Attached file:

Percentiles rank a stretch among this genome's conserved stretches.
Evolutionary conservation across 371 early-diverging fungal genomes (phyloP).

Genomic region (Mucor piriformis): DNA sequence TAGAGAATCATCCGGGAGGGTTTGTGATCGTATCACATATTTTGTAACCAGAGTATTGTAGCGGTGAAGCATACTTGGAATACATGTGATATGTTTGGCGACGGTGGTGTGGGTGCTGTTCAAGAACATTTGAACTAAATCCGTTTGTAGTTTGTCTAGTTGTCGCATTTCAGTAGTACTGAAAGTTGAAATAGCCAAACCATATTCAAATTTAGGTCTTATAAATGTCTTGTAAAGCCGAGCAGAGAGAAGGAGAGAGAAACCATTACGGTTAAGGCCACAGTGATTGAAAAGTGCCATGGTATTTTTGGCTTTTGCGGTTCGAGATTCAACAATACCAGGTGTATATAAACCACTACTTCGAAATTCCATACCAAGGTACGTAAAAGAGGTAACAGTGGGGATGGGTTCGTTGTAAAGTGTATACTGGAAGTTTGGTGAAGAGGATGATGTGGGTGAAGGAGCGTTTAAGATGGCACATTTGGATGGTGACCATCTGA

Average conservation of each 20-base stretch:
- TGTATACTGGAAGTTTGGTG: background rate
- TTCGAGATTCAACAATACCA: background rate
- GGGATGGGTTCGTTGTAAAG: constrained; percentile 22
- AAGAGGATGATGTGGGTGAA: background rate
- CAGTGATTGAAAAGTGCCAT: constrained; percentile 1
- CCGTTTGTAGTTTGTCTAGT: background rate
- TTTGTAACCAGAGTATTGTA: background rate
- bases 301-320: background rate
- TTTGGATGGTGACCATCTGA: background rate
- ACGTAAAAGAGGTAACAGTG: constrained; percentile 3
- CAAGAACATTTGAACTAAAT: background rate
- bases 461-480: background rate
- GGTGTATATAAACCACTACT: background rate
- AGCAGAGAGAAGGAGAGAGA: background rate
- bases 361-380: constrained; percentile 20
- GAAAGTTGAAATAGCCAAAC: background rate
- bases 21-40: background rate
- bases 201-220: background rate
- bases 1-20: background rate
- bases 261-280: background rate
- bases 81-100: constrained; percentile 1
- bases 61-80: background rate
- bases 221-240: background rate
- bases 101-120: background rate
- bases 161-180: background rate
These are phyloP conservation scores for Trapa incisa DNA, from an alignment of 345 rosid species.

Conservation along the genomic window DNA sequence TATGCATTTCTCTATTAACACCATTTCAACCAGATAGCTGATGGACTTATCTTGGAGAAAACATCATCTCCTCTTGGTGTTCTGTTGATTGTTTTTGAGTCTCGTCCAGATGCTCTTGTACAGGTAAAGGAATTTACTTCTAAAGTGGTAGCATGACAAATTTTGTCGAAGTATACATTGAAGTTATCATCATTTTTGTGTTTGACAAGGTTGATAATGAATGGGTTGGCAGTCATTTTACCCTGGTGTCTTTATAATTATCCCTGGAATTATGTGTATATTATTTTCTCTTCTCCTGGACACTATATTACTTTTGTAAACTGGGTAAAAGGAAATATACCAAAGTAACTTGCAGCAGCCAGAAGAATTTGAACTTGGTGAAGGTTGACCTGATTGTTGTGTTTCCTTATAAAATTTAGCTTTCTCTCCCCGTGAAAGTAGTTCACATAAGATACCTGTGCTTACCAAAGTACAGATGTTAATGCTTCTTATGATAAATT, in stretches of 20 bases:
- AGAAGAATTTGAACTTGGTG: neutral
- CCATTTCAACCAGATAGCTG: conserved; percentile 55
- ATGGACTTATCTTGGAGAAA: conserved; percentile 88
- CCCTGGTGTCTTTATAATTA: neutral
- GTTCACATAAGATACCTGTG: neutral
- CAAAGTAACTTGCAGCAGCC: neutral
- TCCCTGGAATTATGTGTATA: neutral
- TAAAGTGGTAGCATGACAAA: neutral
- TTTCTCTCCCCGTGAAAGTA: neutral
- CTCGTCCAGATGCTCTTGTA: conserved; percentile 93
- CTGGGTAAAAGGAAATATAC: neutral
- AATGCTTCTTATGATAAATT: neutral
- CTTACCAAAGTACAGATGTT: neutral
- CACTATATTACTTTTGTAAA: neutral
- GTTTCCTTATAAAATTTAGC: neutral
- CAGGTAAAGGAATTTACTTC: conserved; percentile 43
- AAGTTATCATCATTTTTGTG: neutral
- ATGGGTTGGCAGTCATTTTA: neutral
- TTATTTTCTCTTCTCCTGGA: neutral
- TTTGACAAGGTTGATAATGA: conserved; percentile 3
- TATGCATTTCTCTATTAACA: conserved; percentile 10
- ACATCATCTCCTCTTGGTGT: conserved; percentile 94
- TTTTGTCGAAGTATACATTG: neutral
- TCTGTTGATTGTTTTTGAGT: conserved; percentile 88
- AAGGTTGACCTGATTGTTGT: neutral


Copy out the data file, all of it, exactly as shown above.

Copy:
Percentiles rank a stretch among this genome's conserved stretches.
Evolutionary conservation across 371 early-diverging fungal genomes (phyloP).

Genomic region (Mucor piriformis): DNA sequence TAGAGAATCATCCGGGAGGGTTTGTGATCGTATCACATATTTTGTAACCAGAGTATTGTAGCGGTGAAGCATACTTGGAATACATGTGATATGTTTGGCGACGGTGGTGTGGGTGCTGTTCAAGAACATTTGAACTAAATCCGTTTGTAGTTTGTCTAGTTGTCGCATTTCAGTAGTACTGAAAGTTGAAATAGCCAAACCATATTCAAATTTAGGTCTTATAAATGTCTTGTAAAGCCGAGCAGAGAGAAGGAGAGAGAAACCATTACGGTTAAGGCCACAGTGATTGAAAAGTGCCATGGTATTTTTGGCTTTTGCGGTTCGAGATTCAACAATACCAGGTGTATATAAACCACTACTTCGAAATTCCATACCAAGGTACGTAAAAGAGGTAACAGTGGGGATGGGTTCGTTGTAAAGTGTATACTGGAAGTTTGGTGAAGAGGATGATGTGGGTGAAGGAGCGTTTAAGATGGCACATTTGGATGGTGACCATCTGA

Average conservation of each 20-base stretch:
- TGTATACTGGAAGTTTGGTG: background rate
- TTCGAGATTCAACAATACCA: background rate
- GGGATGGGTTCGTTGTAAAG: constrained; percentile 22
- AAGAGGATGATGTGGGTGAA: background rate
- CAGTGATTGAAAAGTGCCAT: constrained; percentile 1
- CCGTTTGTAGTTTGTCTAGT: background rate
- TTTGTAACCAGAGTATTGTA: background rate
- bases 301-320: background rate
- TTTGGATGGTGACCATCTGA: background rate
- ACGTAAAAGAGGTAACAGTG: constrained; percentile 3
- CAAGAACATTTGAACTAAAT: background rate
- bases 461-480: background rate
- GGTGTATATAAACCACTACT: background rate
- AGCAGAGAGAAGGAGAGAGA: background rate
- bases 361-380: constrained; percentile 20
- GAAAGTTGAAATAGCCAAAC: background rate
- bases 21-40: background rate
- bases 201-220: background rate
- bases 1-20: background rate
- bases 261-280: background rate
- bases 81-100: constrained; percentile 1
- bases 61-80: background rate
- bases 221-240: background rate
- bases 101-120: background rate
- bases 161-180: background rate
These are phyloP conservation scores for Trapa incisa DNA, from an alignment of 345 rosid species.

Conservation along the genomic window DNA sequence TATGCATTTCTCTATTAACACCATTTCAACCAGATAGCTGATGGACTTATCTTGGAGAAAACATCATCTCCTCTTGGTGTTCTGTTGATTGTTTTTGAGTCTCGTCCAGATGCTCTTGTACAGGTAAAGGAATTTACTTCTAAAGTGGTAGCATGACAAATTTTGTCGAAGTATACATTGAAGTTATCATCATTTTTGTGTTTGACAAGGTTGATAATGAATGGGTTGGCAGTCATTTTACCCTGGTGTCTTTATAATTATCCCTGGAATTATGTGTATATTATTTTCTCTTCTCCTGGACACTATATTACTTTTGTAAACTGGGTAAAAGGAAATATACCAAAGTAACTTGCAGCAGCCAGAAGAATTTGAACTTGGTGAAGGTTGACCTGATTGTTGTGTTTCCTTATAAAATTTAGCTTTCTCTCCCCGTGAAAGTAGTTCACATAAGATACCTGTGCTTACCAAAGTACAGATGTTAATGCTTCTTATGATAAATT, in stretches of 20 bases:
- AGAAGAATTTGAACTTGGTG: neutral
- CCATTTCAACCAGATAGCTG: conserved; percentile 55
- ATGGACTTATCTTGGAGAAA: conserved; percentile 88
- CCCTGGTGTCTTTATAATTA: neutral
- GTTCACATAAGATACCTGTG: neutral
- CAAAGTAACTTGCAGCAGCC: neutral
- TCCCTGGAATTATGTGTATA: neutral
- TAAAGTGGTAGCATGACAAA: neutral
- TTTCTCTCCCCGTGAAAGTA: neutral
- CTCGTCCAGATGCTCTTGTA: conserved; percentile 93
- CTGGGTAAAAGGAAATATAC: neutral
- AATGCTTCTTATGATAAATT: neutral
- CTTACCAAAGTACAGATGTT: neutral
- CACTATATTACTTTTGTAAA: neutral
- GTTTCCTTATAAAATTTAGC: neutral
- CAGGTAAAGGAATTTACTTC: conserved; percentile 43
- AAGTTATCATCATTTTTGTG: neutral
- ATGGGTTGGCAGTCATTTTA: neutral
- TTATTTTCTCTTCTCCTGGA: neutral
- TTTGACAAGGTTGATAATGA: conserved; percentile 3
- TATGCATTTCTCTATTAACA: conserved; percentile 10
- ACATCATCTCCTCTTGGTGT: conserved; percentile 94
- TTTTGTCGAAGTATACATTG: neutral
- TCTGTTGATTGTTTTTGAGT: conserved; percentile 88
- AAGGTTGACCTGATTGTTGT: neutral